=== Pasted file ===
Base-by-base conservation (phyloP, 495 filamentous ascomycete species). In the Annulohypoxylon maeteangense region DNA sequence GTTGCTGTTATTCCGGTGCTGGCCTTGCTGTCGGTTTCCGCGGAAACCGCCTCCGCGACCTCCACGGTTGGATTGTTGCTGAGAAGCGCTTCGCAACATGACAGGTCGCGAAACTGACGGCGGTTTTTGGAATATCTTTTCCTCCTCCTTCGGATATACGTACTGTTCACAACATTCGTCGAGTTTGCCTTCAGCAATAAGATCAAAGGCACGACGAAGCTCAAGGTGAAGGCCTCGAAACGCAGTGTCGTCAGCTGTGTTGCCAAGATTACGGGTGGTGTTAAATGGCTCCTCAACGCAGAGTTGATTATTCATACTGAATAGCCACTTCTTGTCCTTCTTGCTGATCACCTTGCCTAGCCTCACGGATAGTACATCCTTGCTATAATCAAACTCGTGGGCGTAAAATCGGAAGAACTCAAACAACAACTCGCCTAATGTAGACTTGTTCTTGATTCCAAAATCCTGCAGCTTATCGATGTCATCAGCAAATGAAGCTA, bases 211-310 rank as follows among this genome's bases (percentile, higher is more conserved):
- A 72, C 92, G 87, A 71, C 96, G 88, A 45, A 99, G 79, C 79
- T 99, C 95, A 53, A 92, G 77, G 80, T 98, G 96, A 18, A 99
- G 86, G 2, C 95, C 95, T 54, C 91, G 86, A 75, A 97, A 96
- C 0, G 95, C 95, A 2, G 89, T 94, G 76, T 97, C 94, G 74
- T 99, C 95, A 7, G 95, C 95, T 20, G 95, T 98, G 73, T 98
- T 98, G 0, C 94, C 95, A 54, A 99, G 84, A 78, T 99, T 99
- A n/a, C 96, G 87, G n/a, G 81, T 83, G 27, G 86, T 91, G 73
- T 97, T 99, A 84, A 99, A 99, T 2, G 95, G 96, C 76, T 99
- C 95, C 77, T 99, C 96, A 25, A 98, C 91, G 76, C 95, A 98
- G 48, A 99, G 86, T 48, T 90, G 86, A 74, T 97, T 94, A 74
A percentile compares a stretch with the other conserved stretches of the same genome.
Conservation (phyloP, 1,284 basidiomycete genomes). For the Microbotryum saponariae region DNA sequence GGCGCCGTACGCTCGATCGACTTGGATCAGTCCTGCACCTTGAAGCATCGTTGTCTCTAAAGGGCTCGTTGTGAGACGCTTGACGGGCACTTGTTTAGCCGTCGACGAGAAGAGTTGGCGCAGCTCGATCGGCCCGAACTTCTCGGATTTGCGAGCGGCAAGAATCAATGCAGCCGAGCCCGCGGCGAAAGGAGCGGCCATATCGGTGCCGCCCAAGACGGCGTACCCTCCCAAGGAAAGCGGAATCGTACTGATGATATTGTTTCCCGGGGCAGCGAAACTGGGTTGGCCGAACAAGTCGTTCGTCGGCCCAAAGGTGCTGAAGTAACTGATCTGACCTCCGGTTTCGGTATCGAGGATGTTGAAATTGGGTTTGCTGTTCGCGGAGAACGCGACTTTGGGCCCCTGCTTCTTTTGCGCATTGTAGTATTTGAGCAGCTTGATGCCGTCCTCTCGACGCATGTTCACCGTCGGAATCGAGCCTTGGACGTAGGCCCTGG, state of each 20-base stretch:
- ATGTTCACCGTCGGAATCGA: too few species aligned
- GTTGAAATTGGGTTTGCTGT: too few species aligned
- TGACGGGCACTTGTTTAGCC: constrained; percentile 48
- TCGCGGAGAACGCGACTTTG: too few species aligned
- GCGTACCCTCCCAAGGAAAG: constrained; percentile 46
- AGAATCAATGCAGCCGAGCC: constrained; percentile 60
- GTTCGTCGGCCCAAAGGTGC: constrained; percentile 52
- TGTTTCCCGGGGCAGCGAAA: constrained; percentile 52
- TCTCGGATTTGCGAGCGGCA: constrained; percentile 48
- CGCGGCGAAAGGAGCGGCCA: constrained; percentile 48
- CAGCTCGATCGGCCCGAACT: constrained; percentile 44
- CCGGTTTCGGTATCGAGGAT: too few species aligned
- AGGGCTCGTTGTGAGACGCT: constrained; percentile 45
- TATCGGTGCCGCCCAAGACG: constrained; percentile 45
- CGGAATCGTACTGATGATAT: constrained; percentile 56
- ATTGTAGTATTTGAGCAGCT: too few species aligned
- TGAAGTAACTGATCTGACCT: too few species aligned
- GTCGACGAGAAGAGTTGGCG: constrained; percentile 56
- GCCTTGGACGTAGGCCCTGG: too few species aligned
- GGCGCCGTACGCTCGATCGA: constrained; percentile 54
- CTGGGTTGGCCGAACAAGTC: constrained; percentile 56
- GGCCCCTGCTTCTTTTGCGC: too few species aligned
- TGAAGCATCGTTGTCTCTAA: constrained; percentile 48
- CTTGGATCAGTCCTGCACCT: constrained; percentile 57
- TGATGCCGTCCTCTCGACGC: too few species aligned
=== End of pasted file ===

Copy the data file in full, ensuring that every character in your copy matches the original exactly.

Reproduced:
Base-by-base conservation (phyloP, 495 filamentous ascomycete species). In the Annulohypoxylon maeteangense region DNA sequence GTTGCTGTTATTCCGGTGCTGGCCTTGCTGTCGGTTTCCGCGGAAACCGCCTCCGCGACCTCCACGGTTGGATTGTTGCTGAGAAGCGCTTCGCAACATGACAGGTCGCGAAACTGACGGCGGTTTTTGGAATATCTTTTCCTCCTCCTTCGGATATACGTACTGTTCACAACATTCGTCGAGTTTGCCTTCAGCAATAAGATCAAAGGCACGACGAAGCTCAAGGTGAAGGCCTCGAAACGCAGTGTCGTCAGCTGTGTTGCCAAGATTACGGGTGGTGTTAAATGGCTCCTCAACGCAGAGTTGATTATTCATACTGAATAGCCACTTCTTGTCCTTCTTGCTGATCACCTTGCCTAGCCTCACGGATAGTACATCCTTGCTATAATCAAACTCGTGGGCGTAAAATCGGAAGAACTCAAACAACAACTCGCCTAATGTAGACTTGTTCTTGATTCCAAAATCCTGCAGCTTATCGATGTCATCAGCAAATGAAGCTA, bases 211-310 rank as follows among this genome's bases (percentile, higher is more conserved):
- A 72, C 92, G 87, A 71, C 96, G 88, A 45, A 99, G 79, C 79
- T 99, C 95, A 53, A 92, G 77, G 80, T 98, G 96, A 18, A 99
- G 86, G 2, C 95, C 95, T 54, C 91, G 86, A 75, A 97, A 96
- C 0, G 95, C 95, A 2, G 89, T 94, G 76, T 97, C 94, G 74
- T 99, C 95, A 7, G 95, C 95, T 20, G 95, T 98, G 73, T 98
- T 98, G 0, C 94, C 95, A 54, A 99, G 84, A 78, T 99, T 99
- A n/a, C 96, G 87, G n/a, G 81, T 83, G 27, G 86, T 91, G 73
- T 97, T 99, A 84, A 99, A 99, T 2, G 95, G 96, C 76, T 99
- C 95, C 77, T 99, C 96, A 25, A 98, C 91, G 76, C 95, A 98
- G 48, A 99, G 86, T 48, T 90, G 86, A 74, T 97, T 94, A 74
A percentile compares a stretch with the other conserved stretches of the same genome.
Conservation (phyloP, 1,284 basidiomycete genomes). For the Microbotryum saponariae region DNA sequence GGCGCCGTACGCTCGATCGACTTGGATCAGTCCTGCACCTTGAAGCATCGTTGTCTCTAAAGGGCTCGTTGTGAGACGCTTGACGGGCACTTGTTTAGCCGTCGACGAGAAGAGTTGGCGCAGCTCGATCGGCCCGAACTTCTCGGATTTGCGAGCGGCAAGAATCAATGCAGCCGAGCCCGCGGCGAAAGGAGCGGCCATATCGGTGCCGCCCAAGACGGCGTACCCTCCCAAGGAAAGCGGAATCGTACTGATGATATTGTTTCCCGGGGCAGCGAAACTGGGTTGGCCGAACAAGTCGTTCGTCGGCCCAAAGGTGCTGAAGTAACTGATCTGACCTCCGGTTTCGGTATCGAGGATGTTGAAATTGGGTTTGCTGTTCGCGGAGAACGCGACTTTGGGCCCCTGCTTCTTTTGCGCATTGTAGTATTTGAGCAGCTTGATGCCGTCCTCTCGACGCATGTTCACCGTCGGAATCGAGCCTTGGACGTAGGCCCTGG, state of each 20-base stretch:
- ATGTTCACCGTCGGAATCGA: too few species aligned
- GTTGAAATTGGGTTTGCTGT: too few species aligned
- TGACGGGCACTTGTTTAGCC: constrained; percentile 48
- TCGCGGAGAACGCGACTTTG: too few species aligned
- GCGTACCCTCCCAAGGAAAG: constrained; percentile 46
- AGAATCAATGCAGCCGAGCC: constrained; percentile 60
- GTTCGTCGGCCCAAAGGTGC: constrained; percentile 52
- TGTTTCCCGGGGCAGCGAAA: constrained; percentile 52
- TCTCGGATTTGCGAGCGGCA: constrained; percentile 48
- CGCGGCGAAAGGAGCGGCCA: constrained; percentile 48
- CAGCTCGATCGGCCCGAACT: constrained; percentile 44
- CCGGTTTCGGTATCGAGGAT: too few species aligned
- AGGGCTCGTTGTGAGACGCT: constrained; percentile 45
- TATCGGTGCCGCCCAAGACG: constrained; percentile 45
- CGGAATCGTACTGATGATAT: constrained; percentile 56
- ATTGTAGTATTTGAGCAGCT: too few species aligned
- TGAAGTAACTGATCTGACCT: too few species aligned
- GTCGACGAGAAGAGTTGGCG: constrained; percentile 56
- GCCTTGGACGTAGGCCCTGG: too few species aligned
- GGCGCCGTACGCTCGATCGA: constrained; percentile 54
- CTGGGTTGGCCGAACAAGTC: constrained; percentile 56
- GGCCCCTGCTTCTTTTGCGC: too few species aligned
- TGAAGCATCGTTGTCTCTAA: constrained; percentile 48
- CTTGGATCAGTCCTGCACCT: constrained; percentile 57
- TGATGCCGTCCTCTCGACGC: too few species aligned